Around 1995, the Oasis Group faced a crisis. Several factors may have contributed to this, but the main one was corruption within the group itself. Cuban government officials associated with the group lived "the good life" with no attempt to hide their good fortune. Their friends talked about clandestine trips abroad. Above all, it is known that the Spanish executives of the enterprise fought among themselves. The Cuban intelligence services gave repeated warnings to Cuban leaders that this laundering of money was attracting the attention of the Spanish authorities. Castro, upset over the international implications of this business, especially the risk of damage to relations with Spain, ordered Osmani Cienfuegos to disband the Oasis Group and to act more discretely in his operations. But the damage had been done. Authorities in Spain already had developed a clear picture of the activities of the Oasis Group executives and their connection to the Cuban intelligence services.

My sources inform me that perhaps one of the Oasis Group members was feeding the Spanish government full reports of the group's activities. I know that for at least two years the US DEA (Drug Enforcement Administration) knew of the activities of the Oasis Group and their dealings with Mexico. For a long time, the Cuban drug traffic and intelligence in Spain was run from the Cuban Embassy in Madrid, directed by Colonel Eduardo Araoz, who later was recalled to Cuba. Colombia announced in early December 1998, the confiscation of a large amount of cocaine hidden in a ship consigned to two Spanish businessman.s resident in Cuba, José Royo Llorca and José Anastasio Herrera Campos. This announcement caused panic in Havana official circles. The two Spanish businessmen were not on Cuban soil when the scandal broke. Castro, in a recent public appearance personally gave details of the case. However, all he did was to let the Cuban people know what the Colombian authorities had already revealed: that before the Colombians apprehended this shipment of drugs bound for Cuba, four previous shipments had been sent via Jamaica to the same consignees in Cuba. Based on the amount of drugs confiscated in Colombia, it is estimated, that a total of 30 tons of cocaine had reached Cuba already through these Spanish businessmen (an amount estimated in the thousands of millions of dollars).

The earlier shipments of drugs to Cuba were re-exported to the northern Spanish city of Vigo. Funds for the Colombian transactions of these two citizens of Spain were handled by the Panamanian branch of Banco de Bilbao Vizcaya, a leading Spanish bank. In fact, Castro revealed in his announcement only what US and Spanish intelligence services (and some members of the press) already knew.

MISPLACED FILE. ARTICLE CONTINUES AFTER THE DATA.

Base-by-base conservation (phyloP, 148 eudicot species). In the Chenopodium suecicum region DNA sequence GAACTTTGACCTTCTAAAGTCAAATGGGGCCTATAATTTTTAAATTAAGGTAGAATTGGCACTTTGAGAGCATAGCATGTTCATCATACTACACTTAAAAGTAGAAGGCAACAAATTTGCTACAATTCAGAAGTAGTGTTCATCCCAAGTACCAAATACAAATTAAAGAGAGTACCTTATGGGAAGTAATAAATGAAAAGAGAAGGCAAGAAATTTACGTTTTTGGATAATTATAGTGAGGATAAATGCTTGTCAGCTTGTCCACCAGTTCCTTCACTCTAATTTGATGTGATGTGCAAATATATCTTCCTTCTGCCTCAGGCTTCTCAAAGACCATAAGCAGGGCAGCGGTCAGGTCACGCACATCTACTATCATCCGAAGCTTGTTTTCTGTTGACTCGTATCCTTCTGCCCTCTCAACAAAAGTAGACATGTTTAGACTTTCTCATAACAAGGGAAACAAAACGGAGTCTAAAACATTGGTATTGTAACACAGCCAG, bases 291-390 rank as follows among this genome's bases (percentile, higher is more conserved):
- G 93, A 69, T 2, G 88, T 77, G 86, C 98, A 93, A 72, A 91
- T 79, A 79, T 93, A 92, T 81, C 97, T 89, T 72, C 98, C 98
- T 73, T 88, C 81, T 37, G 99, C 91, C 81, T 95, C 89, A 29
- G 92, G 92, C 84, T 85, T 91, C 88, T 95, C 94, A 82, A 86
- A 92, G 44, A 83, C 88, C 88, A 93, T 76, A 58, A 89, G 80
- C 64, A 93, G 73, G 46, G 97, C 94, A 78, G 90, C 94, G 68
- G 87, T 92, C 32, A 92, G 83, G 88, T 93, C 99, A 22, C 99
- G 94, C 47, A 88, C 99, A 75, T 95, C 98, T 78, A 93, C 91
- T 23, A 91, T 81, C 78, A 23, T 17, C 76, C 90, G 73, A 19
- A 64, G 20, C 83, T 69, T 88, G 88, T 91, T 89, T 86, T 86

We should expect that some members of the US congress will request an investigation of Cuban involvement in narcotics trafficking. At the same time, if it can be proved that some of this cocaine reached the United States, we should expect efforts to indict the Cuban officials and others responsible for this traffic. On the other hand, it is expected also that the Cuban government will try to find a scapegoat, as they did in 1989, in the case of General Arnaldo Ochoa and his three associates who were executed in 1989.

I have been told that the Cuban government has privately admitted the existence of this drug traffic, alleging that these illegal acts were done "without the knowledge of the Commandante, who will crack the whip on corrupt officials." We cannot talk about the existence of a cover-up of this situation by the Clinton administration. However, some members of the Congress have complained that the State Department and the DEA are "not forthcoming."

This developing scandal is just in its early stages. The Spanish government will have to perform a high-wire act in stormy weather to avoid scandal. On the other hand, the minimal information released from Cuba has given no satisfaction to the experts. All ships that enter or depart from Cuban ports are examined with a magnifying glass by customs agents and state security officials.

Osmani Cienfuegos and his associates in the Ministry of Tourism report directly to Fidel Castro. It is not feasible for the Commandante to claim that he was uninformed, as he did in the 1989 case of General Ochoa. In addition, there are too many people outside of Cuban involved in this case to rule out that none of them might cooperate with the authorities of their own countries. Many Colombian drug organizations have been infiltrated by agents of the US DEA. This information network may be able to throw some light on the case of Cuba. It is known that the US and Cuba have an informal agreement of cooperation on drug issues. But a Colombian diplomat told me that "what the Cubans are doing is only informing on those activities that they are unable to control," noting that "the US may have fallen into a Cuban trap."

Further unfolding of this scandal seems to be inevitable, since there are members of the Senate and the House who are asking incisive questions of the administration. "I think that everything will eventually come to the surface. Don't forget that we are approaching elections," concluded a knowledgeable Senate source.

I have learned that Congressman Dan Burton is digging deep into this case, and that he may hold hearings to clarify the issue.


Marcelo Fernández-Zayas

Mirando a Cuba